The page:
The First Step Back

      This post is the first of four posts detailing my reasons for returning to the Catholic Church.  I wrote “Journey Home” to explain my decision and give people the chance to ask me sincere questions about this decision.  I will make every effort to answer all sincere questions.

     On a very cold Thursday morning, December 15, 2016, in St. Louis, I walked up the steps to the Cathedral Basilica of St. Louis to make my first confession in 29 years.  A confirmed cradle Catholic, I left the church after my high school graduation in June 1987 with no intention of returning to the Catholic or any church.  Yet almost thirty years later, I made my first tentative steps back to the faith of my childhood.

     The journey began four years earlier in late 2012.  The church I attended with my wife for almost 8 years adopted a program based on the church growth and purpose driven movements.  By 2012, I was strongly involved in the leadership of this church.  I watched over the next few years as many families left the church, while others stayed.  We eventually decided to leave.

     As I struggled with these changes, I researched many of the movements in the Christian Church.  At first, I started following the teachings of the conservative Lutherans and Reformed Churches.  I almost became a Lutheran but just didn’t feel God was leading me there.


Cathedral Basilica of St. Louis – Courtesy of Google Earth

     The second blow to shake my faith was the presidential campaign of Donald J. Trump and the embracing of his definitively un-Christian campaign tactics by so many Christian leaders.  It was actually at a prayer service at the Baptist Church my son was attending before the 2016 Presidential Election that led me back to the church I believe was founded by Jesus and the Apostles.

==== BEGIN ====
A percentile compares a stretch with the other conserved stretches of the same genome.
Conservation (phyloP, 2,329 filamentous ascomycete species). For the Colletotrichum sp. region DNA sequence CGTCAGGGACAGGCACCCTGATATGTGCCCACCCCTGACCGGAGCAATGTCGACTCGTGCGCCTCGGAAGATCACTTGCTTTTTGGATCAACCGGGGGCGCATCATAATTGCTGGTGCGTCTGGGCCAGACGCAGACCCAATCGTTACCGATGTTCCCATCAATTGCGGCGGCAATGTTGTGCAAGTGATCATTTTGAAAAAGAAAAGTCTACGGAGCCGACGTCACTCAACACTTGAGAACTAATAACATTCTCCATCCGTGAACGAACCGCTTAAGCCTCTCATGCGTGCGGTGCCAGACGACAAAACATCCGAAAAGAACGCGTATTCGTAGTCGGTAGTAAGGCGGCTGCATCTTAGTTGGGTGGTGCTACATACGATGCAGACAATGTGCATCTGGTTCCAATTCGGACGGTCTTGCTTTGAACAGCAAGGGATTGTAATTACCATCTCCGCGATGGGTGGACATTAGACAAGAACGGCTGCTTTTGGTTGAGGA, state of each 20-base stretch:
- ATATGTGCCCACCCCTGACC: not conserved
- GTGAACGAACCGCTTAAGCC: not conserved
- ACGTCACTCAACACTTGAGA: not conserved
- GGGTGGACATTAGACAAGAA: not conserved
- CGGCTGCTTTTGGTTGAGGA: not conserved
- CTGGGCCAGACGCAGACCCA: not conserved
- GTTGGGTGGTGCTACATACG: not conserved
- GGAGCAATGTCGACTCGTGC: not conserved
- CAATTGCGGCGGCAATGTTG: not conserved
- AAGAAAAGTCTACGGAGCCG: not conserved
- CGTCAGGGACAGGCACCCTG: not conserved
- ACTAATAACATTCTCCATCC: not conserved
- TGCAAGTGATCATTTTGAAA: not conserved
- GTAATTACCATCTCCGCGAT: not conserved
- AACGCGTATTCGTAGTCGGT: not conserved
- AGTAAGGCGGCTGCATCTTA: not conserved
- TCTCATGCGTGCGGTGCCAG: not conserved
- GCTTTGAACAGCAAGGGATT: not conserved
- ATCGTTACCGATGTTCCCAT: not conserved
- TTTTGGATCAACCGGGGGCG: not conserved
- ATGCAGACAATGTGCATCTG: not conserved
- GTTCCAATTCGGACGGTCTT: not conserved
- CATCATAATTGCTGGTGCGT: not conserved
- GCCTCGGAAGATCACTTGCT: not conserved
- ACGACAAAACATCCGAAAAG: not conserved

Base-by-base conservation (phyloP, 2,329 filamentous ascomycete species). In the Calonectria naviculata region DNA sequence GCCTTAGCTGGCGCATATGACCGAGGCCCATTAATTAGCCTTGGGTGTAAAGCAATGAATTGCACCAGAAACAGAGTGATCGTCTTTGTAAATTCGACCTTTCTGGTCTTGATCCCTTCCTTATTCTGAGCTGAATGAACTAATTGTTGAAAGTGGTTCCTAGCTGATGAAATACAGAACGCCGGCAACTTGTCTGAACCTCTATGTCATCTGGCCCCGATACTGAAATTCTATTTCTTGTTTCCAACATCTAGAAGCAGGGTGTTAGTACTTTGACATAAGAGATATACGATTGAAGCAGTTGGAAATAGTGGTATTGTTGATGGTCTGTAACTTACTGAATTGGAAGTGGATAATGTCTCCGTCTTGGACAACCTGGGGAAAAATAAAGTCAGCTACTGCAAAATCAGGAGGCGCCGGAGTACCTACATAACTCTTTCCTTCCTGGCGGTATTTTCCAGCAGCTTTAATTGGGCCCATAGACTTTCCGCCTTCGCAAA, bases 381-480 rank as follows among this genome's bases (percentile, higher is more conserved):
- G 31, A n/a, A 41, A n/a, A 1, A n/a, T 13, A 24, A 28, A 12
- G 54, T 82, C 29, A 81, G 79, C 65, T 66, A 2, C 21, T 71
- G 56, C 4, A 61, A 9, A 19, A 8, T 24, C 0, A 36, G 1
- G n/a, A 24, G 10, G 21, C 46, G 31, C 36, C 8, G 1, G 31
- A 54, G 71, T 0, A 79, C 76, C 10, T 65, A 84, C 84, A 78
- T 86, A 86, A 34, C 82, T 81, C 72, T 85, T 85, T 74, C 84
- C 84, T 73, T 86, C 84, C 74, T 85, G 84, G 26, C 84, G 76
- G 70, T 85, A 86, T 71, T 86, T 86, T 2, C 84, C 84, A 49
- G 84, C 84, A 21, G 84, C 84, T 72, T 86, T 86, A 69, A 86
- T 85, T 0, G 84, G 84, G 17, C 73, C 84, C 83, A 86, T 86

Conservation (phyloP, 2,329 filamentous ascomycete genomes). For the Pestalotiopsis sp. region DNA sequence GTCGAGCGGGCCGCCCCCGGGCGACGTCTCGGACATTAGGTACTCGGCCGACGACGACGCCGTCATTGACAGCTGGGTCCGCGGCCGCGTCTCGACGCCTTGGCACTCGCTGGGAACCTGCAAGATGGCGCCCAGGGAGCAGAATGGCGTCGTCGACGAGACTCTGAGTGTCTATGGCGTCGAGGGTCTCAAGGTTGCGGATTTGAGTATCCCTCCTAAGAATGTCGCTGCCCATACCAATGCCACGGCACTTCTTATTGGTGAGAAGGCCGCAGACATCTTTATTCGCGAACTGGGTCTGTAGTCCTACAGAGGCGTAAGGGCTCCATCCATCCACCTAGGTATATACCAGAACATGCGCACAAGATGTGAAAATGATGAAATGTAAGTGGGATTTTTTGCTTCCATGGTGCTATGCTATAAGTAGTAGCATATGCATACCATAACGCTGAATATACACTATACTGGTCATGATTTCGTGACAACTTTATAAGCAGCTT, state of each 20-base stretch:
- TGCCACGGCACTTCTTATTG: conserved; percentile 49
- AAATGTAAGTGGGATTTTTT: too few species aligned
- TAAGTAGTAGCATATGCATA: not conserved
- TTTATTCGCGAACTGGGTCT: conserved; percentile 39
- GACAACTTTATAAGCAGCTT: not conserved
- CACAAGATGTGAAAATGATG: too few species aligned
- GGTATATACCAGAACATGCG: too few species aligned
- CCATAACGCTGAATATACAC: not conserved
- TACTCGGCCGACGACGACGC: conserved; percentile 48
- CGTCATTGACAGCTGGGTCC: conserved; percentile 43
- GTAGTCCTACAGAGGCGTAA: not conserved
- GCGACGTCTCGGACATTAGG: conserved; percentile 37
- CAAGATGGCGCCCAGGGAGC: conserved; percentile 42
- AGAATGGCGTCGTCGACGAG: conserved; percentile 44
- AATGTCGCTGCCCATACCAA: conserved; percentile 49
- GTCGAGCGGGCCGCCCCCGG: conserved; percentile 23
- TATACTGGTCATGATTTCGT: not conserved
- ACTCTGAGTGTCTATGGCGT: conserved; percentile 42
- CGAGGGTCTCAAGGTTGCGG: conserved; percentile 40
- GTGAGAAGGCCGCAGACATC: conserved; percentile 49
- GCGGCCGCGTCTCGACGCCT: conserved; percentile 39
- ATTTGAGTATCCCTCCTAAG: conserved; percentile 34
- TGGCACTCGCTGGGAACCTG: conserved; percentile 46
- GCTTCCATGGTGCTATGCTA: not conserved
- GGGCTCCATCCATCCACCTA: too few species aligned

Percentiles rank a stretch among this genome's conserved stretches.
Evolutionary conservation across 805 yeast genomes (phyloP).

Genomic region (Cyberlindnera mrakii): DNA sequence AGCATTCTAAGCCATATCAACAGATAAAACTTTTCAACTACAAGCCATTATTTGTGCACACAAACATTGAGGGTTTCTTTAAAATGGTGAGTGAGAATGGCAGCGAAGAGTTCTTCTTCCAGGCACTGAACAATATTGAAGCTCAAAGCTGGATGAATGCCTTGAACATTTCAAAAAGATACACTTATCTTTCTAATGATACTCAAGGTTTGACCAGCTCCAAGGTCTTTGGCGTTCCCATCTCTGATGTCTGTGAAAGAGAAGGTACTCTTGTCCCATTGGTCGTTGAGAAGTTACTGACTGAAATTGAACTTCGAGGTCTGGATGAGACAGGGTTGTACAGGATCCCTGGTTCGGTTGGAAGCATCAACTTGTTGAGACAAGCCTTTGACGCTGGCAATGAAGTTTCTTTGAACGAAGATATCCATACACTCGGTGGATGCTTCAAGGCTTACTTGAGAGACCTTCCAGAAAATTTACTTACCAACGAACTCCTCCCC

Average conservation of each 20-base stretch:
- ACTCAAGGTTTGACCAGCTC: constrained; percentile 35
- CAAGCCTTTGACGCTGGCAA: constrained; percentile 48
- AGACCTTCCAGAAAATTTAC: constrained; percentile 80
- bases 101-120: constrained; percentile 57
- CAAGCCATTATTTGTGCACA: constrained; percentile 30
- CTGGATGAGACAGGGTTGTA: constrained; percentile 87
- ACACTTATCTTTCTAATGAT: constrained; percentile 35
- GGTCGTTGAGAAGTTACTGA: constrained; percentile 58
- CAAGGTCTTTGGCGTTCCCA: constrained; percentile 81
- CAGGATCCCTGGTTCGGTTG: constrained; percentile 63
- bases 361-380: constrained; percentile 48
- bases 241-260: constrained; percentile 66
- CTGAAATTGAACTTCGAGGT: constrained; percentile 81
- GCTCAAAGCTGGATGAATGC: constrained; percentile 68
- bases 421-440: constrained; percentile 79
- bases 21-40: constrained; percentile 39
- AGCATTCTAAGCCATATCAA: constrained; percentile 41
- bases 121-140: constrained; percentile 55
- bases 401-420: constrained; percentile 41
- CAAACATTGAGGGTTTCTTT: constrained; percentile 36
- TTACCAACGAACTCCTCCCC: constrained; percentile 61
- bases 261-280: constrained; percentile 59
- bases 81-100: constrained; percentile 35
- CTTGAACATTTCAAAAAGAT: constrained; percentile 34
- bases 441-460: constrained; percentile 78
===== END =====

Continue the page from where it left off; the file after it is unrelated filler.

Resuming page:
I was discussing with another Christian about my daughter coming home during a tough patch in her life.  I said it made me feel good that she wanted to come home.  When she was younger, she would often push all my buttons but I felt I was paying penance then for what I had done to my stepdad, who raised me.  He laughed and said, “Well, I don’t believe in that.”


Archbishop Peter Richard Kenrick

     I thought about for a second and thought, “What does it matter if we believe it or not, if it is true.”  It hit me right then that what was missing in all the Protestant churches. Protestant churches have no real authority to decide sound doctrine and heresy.  Protestants often spends hours engaged in arguments over doctrine but no one has the authority to proclaim what is true.  After enough disagreement, the groups split and form their own churches or denominations.

     I believe God ordained an authority, the Catholic Church, with the ultimate authority resting in the Holy Father as the occupant of the See of Peter.  Without this authority, you can be blown by every wind of doctrine.

     I went home, started listening to EWTN and researching my childhood faith.  I was off a few days during a surgery in November, which allowed me more time to study.  By mid-December, I was ready to return.  To fully practice the faith, we need Scripture, Tradition and the Magesterium.

     However, I felt so guilty, I almost chickened out.  It took rereading some texts from my youngest sister to go through with it.  Ten minutes later, I was back home.  Thank God for leading me back to the faith of my fathers and mothers.

     If you have questions, you can reach out to me in the comments below, on email or through social media.  God Bless.

     Read the second post here.


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